1. Andrew,

      Thanks so much for the kind words. I am also glad to know you build the same type of railing system. We thought about doing what you did using a dado blade. I think your approach is good too. Thanks for sharing this option with my readers! I am glad you like your new railing as much as we do!

      Thanks for reading my blog and taking the time to share about your new deck railing.
      Suzanne

      1. I’ve been researching how to update the rotted railing on my deck of the house I purchased recently and came across your post. Because I’ve spent so much on the renovations of my home, I need to find a budget friendly diy solution for this problem that’s also pleasing to the eye and you guys “nailed” it! Thank you for your detailed tutorial and for sharing this for people like me who need ideas on huge problems! πŸ€— Great job!

        1. Windy,

          Your sweet comment made my day! This is exactly why I have this blog – – to help other people learn from our projects. We are still learning and I hope our learning helps others. Ironically, we are doing the same type of railing (spent all weekend working on it) on our dock. I have actually referred back to me blog to remind me of the process!

          Thanks for visiting my blog! Let me know how it goes.

          Suzanne

  3. Do you have a close up photo of a corner post? I am curious to see what you had to do cutting wise to the post.

    Thank you so much for the detailed instructions and photos. I have seen pictures of the finished product before on Pinterest, but yours is the first webpage to have dimensions and other helpful info.

    1. Hey Jim,

      I am glad our blog post was helpful. We struggled to find detailed posts on this too, which is why we were so detailed. I inserted a picture in the post of one of the corner posts. Let me know if that helps or if you have more questions.

      Suzanne

  4. Looks amazing! This is exactly what we plan do with our deck. Thank you for sharing such great pictures and detail. I was wondered if I could have just a little more information on the panels. How long are the main panels on your deck? Some look pretty long and was wondering if there is any give to the center of them? Also, what stops the goat panels from falling down between the frame/how are they secured? Would love to see a post on your scrap goat panels as well, such as your trellis or anything else you may have made with them. Thanks again.

    1. Hey Jan,
      Thanks for the affirmation! We love our deck railing!
      Some of the panels are as long as 8 feet. We do plan on adding 2×4 block for support under each 8-foot section.
      The wire is sandwiched between the 2x4s and these 2×4 are screwed into each other so the wire is very secure.
      We have talked about what to do with some of the scrap pieces and one option was making trellises for our garden next summer. If so, I will do a blog post on this!
      Thanks for your questions. Let me know how is goes or if you have any other questions.
      Suzanne

  5. Planning on a hog wire fence. Thanks for all the detail. Looking forward to starting it now! Watching for new stuff!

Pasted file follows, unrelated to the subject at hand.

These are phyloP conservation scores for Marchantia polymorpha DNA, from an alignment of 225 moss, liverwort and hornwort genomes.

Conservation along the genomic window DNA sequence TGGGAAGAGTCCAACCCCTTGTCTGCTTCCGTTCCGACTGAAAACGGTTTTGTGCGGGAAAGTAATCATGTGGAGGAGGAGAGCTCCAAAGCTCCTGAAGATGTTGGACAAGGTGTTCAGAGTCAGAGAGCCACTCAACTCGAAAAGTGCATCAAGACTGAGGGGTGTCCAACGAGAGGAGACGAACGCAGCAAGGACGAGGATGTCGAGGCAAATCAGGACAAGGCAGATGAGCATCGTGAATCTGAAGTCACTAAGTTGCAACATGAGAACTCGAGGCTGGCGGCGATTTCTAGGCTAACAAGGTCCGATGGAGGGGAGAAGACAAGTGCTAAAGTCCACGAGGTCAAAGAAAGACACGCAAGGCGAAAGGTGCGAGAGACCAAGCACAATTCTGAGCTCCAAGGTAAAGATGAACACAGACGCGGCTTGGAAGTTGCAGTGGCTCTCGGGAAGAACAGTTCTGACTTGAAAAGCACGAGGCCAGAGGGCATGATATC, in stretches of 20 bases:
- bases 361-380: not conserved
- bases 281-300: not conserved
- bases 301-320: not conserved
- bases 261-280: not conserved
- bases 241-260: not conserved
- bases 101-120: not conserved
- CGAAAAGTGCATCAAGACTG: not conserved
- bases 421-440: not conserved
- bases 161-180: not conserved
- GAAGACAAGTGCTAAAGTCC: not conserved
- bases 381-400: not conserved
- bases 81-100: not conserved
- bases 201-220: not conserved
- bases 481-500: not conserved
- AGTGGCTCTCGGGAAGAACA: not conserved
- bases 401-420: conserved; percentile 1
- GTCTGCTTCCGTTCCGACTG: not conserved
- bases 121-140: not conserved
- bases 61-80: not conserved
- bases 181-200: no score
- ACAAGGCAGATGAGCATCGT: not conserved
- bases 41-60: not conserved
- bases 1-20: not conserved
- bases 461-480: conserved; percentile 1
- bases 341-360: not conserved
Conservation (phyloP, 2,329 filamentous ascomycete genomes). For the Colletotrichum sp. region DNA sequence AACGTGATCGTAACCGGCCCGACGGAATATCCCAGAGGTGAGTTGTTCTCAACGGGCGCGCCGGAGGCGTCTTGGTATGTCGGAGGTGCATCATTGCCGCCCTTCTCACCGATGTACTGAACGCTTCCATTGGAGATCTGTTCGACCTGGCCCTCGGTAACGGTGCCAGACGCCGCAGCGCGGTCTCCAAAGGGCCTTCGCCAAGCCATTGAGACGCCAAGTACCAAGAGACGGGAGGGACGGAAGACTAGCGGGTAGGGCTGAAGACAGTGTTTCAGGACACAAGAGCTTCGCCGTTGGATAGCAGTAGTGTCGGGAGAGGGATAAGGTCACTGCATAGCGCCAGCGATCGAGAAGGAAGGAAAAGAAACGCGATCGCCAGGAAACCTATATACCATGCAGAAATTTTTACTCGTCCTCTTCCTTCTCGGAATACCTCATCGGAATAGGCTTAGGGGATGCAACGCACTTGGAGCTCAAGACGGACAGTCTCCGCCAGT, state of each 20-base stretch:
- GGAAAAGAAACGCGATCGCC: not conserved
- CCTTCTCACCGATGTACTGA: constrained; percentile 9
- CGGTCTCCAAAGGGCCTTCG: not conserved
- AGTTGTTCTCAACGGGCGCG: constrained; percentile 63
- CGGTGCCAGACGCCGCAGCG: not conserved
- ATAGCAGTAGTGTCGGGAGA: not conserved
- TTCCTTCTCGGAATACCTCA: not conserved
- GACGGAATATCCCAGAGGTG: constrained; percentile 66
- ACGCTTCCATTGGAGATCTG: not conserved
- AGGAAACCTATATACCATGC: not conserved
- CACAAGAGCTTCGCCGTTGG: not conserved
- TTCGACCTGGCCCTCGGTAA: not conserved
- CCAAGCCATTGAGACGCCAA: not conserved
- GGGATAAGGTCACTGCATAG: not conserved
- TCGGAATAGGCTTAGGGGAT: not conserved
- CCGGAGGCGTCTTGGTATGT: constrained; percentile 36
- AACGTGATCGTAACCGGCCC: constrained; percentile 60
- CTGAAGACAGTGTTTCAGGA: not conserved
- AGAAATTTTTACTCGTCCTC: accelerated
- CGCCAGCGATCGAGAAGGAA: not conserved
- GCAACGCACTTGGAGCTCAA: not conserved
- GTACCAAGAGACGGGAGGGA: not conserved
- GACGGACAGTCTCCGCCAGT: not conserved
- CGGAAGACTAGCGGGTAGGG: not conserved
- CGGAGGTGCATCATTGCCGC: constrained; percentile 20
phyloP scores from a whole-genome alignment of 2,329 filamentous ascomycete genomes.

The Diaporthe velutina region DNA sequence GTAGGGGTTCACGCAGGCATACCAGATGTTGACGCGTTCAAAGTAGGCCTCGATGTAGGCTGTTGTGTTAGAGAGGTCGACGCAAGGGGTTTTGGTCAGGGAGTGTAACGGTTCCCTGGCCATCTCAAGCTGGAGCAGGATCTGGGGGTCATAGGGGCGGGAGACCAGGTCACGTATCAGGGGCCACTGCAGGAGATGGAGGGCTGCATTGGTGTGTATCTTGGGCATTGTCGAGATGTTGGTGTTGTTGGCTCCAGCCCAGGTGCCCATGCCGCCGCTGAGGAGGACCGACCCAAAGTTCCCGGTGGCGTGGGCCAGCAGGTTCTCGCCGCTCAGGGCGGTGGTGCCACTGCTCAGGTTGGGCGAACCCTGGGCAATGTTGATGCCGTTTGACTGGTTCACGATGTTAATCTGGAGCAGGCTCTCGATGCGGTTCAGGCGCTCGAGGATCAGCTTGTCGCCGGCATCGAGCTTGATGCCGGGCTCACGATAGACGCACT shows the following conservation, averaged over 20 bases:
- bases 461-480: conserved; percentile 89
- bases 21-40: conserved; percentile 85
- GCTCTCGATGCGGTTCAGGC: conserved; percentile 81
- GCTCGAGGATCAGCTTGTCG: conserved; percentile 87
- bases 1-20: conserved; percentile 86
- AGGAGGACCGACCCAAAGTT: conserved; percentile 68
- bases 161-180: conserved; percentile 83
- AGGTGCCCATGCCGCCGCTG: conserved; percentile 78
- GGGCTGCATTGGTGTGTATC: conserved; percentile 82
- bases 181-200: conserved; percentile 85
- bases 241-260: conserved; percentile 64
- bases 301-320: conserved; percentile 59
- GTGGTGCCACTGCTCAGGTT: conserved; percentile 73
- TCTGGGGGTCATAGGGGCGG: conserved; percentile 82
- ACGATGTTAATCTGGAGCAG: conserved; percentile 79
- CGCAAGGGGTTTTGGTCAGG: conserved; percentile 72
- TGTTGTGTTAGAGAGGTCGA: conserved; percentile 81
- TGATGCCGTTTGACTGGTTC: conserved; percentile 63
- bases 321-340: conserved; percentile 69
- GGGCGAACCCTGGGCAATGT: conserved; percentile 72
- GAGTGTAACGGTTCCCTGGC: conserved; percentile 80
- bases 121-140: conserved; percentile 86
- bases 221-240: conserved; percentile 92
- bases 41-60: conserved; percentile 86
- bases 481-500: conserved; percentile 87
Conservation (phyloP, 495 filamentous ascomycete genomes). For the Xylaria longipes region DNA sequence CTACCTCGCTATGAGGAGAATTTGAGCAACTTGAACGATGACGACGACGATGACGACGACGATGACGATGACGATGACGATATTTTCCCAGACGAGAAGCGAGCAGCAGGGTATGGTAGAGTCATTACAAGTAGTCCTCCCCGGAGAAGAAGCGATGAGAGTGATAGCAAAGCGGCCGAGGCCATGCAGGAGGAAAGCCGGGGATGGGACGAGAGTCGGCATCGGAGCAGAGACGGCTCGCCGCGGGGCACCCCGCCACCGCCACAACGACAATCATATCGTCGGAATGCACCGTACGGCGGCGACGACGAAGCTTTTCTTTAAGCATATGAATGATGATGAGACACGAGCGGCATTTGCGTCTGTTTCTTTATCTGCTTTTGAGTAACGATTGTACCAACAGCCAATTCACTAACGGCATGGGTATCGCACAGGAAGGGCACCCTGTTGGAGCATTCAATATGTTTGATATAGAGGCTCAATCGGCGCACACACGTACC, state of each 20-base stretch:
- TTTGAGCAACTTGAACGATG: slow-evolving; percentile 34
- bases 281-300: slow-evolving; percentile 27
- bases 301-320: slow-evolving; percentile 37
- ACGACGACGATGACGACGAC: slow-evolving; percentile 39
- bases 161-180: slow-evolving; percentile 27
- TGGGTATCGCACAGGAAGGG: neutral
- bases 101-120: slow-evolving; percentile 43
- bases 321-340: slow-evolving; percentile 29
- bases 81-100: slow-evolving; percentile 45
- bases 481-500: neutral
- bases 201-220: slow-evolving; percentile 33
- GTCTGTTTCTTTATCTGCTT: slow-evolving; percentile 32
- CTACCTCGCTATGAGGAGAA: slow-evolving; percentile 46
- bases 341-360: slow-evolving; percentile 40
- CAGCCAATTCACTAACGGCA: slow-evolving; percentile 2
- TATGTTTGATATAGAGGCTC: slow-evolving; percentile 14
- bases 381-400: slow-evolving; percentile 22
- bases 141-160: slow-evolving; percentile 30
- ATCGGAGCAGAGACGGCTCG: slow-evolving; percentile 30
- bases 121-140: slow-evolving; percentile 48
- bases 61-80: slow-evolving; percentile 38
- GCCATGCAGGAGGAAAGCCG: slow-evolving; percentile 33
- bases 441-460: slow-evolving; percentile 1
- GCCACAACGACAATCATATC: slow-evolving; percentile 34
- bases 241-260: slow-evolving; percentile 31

6. Thank you for this. I used this very idea on a 16’ x 12’ deck I built on the little creek behind our house. I went to the extra trouble to use a kregg guide to angle the inside horizontal 2” x 4”s so there’s no visible screws. Turned out real nice. Thanks again for taking the time and trouble to post this. I’m sure it’s helped and encouraged many.

    1. Eddie,
      Love the DIY Suzanne and Neal did.. but Curious, do you have a photo(s) on this kregg cut? I am trying to visualize this angle cut and just can’t. Lol

      1. I wonder if you meant this for another blogger because it was addressed to Eddie. But thanks for the kind words about our deck. Let me know if you have any other questions.
        Suzanne

  7. Looks awesome. This exactly how I am going to do our pool deck… but question did u in anyway secure the wire to the 2×4’s other than just sandwiching them?

    1. Hey Steve,

      Thanks for the affirming words. We are so pleased with our deck railing! Great question. No, we just sandwiched the wire. We held the board that sandwiched the wire in place with clamps and then screwed them in place as tight as we could against the wire. They are very secure. It really helps because the wire is thick and rigid.

      Let me know how your project goes!

      Suzanne

  8. I love the design and plan to use it on the 50×10 deck we’re building on our new cabin. Question: Do you have any issues with rain water collecting in the bottom set of 2x4s? Did you cut off the bottom horizontal of the wire to allow water to drain?

    1. David,

      Thanks for your affirming comment. We REALLY are pleased with our deck railing. Good for you for getting ready to build a deck on your new cabin.

      We do not have any issues with rainwater collecting in the bottom of our 2x4s. Because of the way the wire is welded together, it creates a gap for the water to drain through. Hence, we don’t have any issue with rainwater draining. I hope this helps.

      Let me know how it goes with your new deck. Thanks for visiting our blog!

      Suzanne

      1. Hi Suz
        I’m living your deck project as well. Looking forward to copying your idea 😊😁. We have 3 tiered deck so there’s work involved for sure.
        Based on the water drainage on the bottom, what about water pooling on the hand railing..where the 5/4 deck board was used? Currently we have 2×4 railing(pretty old) but they have slight angle cut for drainage. Your thoughts?

        1. Tammy,
          We did not cut an angle on the hand rail. We just made sure to install it crown up to allow water to roll off. I hope this helps!
          Suzanne

  9. I enjoyed your post; thank you for the detailed description. Have you noticed any rusting of the wire, or did you take measures to prevent rusting? We’ve had issues with some similar fence panels rusting over time.

    1. Meghan,